14.02.16 - 19.02.16, Seminar 16071

Pattern Avoidance and Genome Sorting

Diese Seminarbeschreibung wurde vor dem Seminar auf unseren Webseiten veröffentlicht und bei der Einladung zum Seminar verwendet.


This Dagstuhl Seminar aims to bring together computer scientists and mathematicians who are active in the field of pattern avoidance and mathematical biologists who are active in the field of genome rearrangement and who study various notions of evolutionary distance between species.

Patterns are a natural concept in the study of various properties of permutations (and many other mathematical structures), and have as such appeared implicitly, albeit sporadically, in the literature for over a hundred years. It is, however, only in the last couple of decades that they have been studied systematically, and they have only been emerging as an independent research field in the last ten years. Enumerating down-sets of permutations under this order has provided intriguing problems to researchers in both enumerative and extremal combinatorics, two communities that rarely interact.

On the mathematical biology side, it occurs in many cases that two different species have very similar genes, but these genes occur in a different order on the chromosomes of the two species; one famous example of this involves cabbages and turnips, which share 99 percent of their genes. The theory of genome rearrangements studies the way in which two different genomes might evolve from a common ancestor via certain fundamental mutations, such as reversals. The combinatorics of genome rearrangement sometimes reveals unexpectedly deep connections with other parts of mathematics.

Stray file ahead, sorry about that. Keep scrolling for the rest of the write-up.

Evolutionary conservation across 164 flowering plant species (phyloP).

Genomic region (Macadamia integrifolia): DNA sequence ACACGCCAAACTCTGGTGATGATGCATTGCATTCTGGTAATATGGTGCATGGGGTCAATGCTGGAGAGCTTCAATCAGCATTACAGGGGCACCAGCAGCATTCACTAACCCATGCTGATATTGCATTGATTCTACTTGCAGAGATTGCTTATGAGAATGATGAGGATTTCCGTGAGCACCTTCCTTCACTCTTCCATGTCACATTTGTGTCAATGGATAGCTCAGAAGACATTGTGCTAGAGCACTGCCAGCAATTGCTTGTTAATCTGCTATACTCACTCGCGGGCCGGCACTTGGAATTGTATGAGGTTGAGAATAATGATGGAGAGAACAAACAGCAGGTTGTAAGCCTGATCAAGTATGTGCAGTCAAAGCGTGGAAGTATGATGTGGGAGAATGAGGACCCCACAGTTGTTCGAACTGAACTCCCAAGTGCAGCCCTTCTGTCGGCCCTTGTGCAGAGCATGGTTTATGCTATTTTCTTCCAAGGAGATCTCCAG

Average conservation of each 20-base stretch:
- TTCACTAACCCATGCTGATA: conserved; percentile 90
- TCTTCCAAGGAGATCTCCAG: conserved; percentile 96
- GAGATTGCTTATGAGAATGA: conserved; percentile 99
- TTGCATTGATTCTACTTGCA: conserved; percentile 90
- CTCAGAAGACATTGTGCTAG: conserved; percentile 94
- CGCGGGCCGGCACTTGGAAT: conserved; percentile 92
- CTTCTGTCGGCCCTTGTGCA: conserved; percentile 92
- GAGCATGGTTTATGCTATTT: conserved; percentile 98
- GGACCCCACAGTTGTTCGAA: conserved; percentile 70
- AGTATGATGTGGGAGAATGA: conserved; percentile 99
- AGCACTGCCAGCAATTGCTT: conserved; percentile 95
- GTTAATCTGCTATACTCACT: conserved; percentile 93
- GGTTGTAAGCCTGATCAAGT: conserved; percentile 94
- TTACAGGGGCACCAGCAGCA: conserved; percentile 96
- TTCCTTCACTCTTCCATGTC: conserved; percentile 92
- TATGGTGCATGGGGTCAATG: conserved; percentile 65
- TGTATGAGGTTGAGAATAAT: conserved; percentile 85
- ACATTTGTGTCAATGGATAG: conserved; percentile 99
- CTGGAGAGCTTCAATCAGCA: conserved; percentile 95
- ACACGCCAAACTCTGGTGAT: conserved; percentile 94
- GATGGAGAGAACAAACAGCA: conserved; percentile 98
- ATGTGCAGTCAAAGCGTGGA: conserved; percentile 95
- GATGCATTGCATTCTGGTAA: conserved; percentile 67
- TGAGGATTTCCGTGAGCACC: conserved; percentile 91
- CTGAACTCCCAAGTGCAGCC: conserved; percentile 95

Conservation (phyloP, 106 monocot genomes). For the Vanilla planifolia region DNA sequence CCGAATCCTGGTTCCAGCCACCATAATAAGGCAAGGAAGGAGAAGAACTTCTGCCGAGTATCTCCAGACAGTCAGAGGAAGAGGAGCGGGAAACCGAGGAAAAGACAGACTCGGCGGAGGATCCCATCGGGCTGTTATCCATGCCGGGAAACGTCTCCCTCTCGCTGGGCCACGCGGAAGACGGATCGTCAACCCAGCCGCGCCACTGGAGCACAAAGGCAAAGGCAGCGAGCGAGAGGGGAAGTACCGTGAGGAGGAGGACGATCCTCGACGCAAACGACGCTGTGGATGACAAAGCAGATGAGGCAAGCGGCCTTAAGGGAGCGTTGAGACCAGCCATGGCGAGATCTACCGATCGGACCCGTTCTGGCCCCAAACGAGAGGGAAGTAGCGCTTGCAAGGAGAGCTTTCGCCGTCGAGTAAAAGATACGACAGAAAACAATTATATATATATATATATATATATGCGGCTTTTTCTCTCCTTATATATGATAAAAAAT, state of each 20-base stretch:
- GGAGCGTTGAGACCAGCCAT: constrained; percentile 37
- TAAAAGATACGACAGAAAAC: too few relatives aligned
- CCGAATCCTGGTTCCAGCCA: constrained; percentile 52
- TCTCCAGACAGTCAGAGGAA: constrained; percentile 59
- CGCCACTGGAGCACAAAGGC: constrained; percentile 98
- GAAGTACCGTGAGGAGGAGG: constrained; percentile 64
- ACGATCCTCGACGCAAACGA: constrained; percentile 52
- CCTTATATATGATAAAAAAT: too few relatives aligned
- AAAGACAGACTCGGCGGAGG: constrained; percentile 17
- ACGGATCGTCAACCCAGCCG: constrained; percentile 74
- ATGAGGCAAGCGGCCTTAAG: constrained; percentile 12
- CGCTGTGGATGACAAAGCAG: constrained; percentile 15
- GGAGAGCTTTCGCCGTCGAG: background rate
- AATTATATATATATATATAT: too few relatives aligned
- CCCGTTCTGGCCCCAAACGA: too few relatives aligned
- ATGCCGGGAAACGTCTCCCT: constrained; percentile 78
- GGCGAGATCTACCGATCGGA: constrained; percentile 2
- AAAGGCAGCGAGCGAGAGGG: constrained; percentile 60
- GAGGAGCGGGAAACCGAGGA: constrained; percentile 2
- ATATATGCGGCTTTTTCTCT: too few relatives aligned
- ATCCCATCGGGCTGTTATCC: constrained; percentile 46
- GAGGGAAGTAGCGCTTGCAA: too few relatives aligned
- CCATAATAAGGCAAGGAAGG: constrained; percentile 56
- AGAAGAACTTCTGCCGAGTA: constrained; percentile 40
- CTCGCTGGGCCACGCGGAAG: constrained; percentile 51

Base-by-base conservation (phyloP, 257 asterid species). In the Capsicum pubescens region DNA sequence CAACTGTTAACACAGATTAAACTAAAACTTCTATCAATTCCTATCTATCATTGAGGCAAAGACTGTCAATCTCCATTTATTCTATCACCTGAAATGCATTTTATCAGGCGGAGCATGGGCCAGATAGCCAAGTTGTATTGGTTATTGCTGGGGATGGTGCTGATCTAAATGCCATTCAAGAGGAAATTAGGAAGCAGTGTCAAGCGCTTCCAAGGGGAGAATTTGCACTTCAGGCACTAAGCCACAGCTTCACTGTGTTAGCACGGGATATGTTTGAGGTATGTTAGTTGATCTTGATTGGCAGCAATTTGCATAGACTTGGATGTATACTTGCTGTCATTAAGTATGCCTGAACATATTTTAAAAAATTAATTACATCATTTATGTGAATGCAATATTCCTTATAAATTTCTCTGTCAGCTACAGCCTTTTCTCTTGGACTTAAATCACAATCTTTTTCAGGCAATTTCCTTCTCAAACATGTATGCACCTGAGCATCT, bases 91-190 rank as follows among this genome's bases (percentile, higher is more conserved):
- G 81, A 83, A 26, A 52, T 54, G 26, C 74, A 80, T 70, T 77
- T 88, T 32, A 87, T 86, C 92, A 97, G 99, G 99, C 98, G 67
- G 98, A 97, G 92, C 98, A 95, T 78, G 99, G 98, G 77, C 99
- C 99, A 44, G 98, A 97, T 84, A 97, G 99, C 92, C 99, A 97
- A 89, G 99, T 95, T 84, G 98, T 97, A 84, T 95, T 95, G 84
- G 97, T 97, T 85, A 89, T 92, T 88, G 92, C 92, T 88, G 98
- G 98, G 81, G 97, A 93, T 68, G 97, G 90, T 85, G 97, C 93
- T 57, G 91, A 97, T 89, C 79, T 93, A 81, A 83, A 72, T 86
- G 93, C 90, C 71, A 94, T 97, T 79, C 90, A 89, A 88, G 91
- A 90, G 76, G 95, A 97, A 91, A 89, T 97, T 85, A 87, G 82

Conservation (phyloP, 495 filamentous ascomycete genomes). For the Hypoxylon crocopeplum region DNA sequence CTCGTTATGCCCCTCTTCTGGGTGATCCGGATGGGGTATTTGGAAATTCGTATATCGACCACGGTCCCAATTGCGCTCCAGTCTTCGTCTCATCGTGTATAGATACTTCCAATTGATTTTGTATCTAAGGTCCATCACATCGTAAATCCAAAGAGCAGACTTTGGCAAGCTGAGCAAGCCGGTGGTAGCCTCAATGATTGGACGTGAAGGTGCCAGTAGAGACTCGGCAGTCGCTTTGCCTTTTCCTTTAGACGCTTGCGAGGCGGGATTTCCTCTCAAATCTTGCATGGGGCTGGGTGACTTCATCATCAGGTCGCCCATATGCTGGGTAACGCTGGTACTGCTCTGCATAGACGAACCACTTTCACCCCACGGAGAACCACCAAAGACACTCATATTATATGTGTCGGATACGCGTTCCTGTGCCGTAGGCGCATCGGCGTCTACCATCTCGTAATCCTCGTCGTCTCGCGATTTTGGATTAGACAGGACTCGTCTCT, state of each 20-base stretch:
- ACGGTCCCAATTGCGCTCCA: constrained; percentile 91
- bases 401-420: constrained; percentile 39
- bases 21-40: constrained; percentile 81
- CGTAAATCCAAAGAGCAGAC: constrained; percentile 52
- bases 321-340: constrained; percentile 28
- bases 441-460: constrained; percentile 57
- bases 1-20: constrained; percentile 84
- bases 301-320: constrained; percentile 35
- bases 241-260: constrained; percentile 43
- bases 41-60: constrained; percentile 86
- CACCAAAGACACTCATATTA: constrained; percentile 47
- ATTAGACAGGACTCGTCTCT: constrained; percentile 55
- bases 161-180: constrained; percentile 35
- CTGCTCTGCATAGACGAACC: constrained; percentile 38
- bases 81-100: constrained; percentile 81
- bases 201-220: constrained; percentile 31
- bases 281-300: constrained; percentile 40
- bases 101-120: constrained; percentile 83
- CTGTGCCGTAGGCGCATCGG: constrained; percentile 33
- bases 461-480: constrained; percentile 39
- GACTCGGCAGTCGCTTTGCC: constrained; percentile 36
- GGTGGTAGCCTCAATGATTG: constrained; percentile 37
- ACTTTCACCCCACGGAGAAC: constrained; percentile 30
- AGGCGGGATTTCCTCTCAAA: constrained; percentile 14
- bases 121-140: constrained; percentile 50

There are many tantalizing connections between genome rearrangements and permutation patterns. For example, the permutations that are hardest to sort by reversals are also fundamental to the study of permutation patterns, where they are known as increasing oscillations. For another example, a Markov chain Monte Carlo method for sorting permutations with reversals, transpositions and reverted transpositions based on the fast searching of certain small patterns in the permutation has recently been developed. The absence of such patterns indicates cases that are hard to sort. It would be important to know what fraction of the permutations avoid easy-to-sort patterns.

As the examples above show, concepts and methods from the theory of patterns crop up in genome rearrangement problems, and problems arising in the latter area often have natural partners in the former. This seminar will bring together researchers from these two fields in order to spur more active collaborations between the two disciplines.